GM Says Southeast Asian Operations are 'Business as Usual'

Says plans for growth remain on track

The Southeast Asian operations of automaker General Motors will continue to grow despite the bankruptcy petition filed by its parent company in the U.S., executives said in Bangkok on June 2.

Steve Carlisle, president of General Motors Southeast Asia operations, told a press conference that the company, which is run independently of its U.S. parent, does not expect any impact to its business. "Our operations in (Association of Southeast Asian Nations countries) will continue as planned," Carlisle said, adding that employees would be paid, warranties guaranteed and deliveries to dealers would continue as usual. "Moreover, our plans for continued growth remain on track," he said, without giving figures for the projected growth.

Carlisle was joined by other senior executives for the press conference at an upscale hotel that opened with a GM advertisement set to a cover version of the classic Queen single "Don't Stop Me Now".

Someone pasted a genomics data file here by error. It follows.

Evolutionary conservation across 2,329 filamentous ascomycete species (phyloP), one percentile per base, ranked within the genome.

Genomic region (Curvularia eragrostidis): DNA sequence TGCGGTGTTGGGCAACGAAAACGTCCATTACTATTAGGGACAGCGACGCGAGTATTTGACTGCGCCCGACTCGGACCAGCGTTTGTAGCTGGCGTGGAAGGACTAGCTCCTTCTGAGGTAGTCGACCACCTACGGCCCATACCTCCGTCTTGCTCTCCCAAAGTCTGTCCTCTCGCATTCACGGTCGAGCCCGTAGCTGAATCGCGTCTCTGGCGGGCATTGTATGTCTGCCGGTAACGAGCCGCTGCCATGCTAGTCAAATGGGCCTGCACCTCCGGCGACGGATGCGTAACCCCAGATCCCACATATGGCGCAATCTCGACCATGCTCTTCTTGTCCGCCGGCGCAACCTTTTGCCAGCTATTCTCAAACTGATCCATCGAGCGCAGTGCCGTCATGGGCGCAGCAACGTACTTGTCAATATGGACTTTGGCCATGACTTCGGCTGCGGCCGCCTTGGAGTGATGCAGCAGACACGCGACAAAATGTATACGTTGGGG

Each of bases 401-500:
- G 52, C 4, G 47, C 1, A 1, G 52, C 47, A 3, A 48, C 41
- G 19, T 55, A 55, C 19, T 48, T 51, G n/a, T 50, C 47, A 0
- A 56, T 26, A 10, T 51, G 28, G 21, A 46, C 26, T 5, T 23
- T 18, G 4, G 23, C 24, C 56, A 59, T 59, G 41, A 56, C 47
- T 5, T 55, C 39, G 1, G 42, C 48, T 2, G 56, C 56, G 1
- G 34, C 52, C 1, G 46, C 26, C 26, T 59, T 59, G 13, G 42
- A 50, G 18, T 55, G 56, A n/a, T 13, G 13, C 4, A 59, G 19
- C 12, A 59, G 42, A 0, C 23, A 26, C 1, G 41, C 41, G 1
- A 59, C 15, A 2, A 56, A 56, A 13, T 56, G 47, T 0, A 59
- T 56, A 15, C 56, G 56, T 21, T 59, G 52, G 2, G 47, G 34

But Carlisle admitted that General Motors in Thailand had just halted assembly for two weeks, to reduce inventory due to slow demand, following a two-month shutdown in December and January. The company also shed 250 sub-contractor jobs at the end of last year at the Rayong plant, GM's only operation in Thailand. The factory has the capacity to produce 130,000 units annually. In 2007 it produced 100,000 units of Chevrolet, Holden and other models for domestic sales and export.

Carlisle said the construction of a new diesel engine plant in Rayong, due to open in 2010, was still on track.

He said the Asia Pacific wing of GM had recorded unprecedented growth in the first quarter.

Vice-President Antonio Zara said that although sales were down year-on-year, the company's market share in Thailand had stood steady at 3.6%.

Thailand has positioned itself as a key regional production base for foreign automakers, which assemble vehicles in the nation for export around the region. Toyota and Honda also have large factories in Thailand.

Copyright Agence France-Presse, 2009

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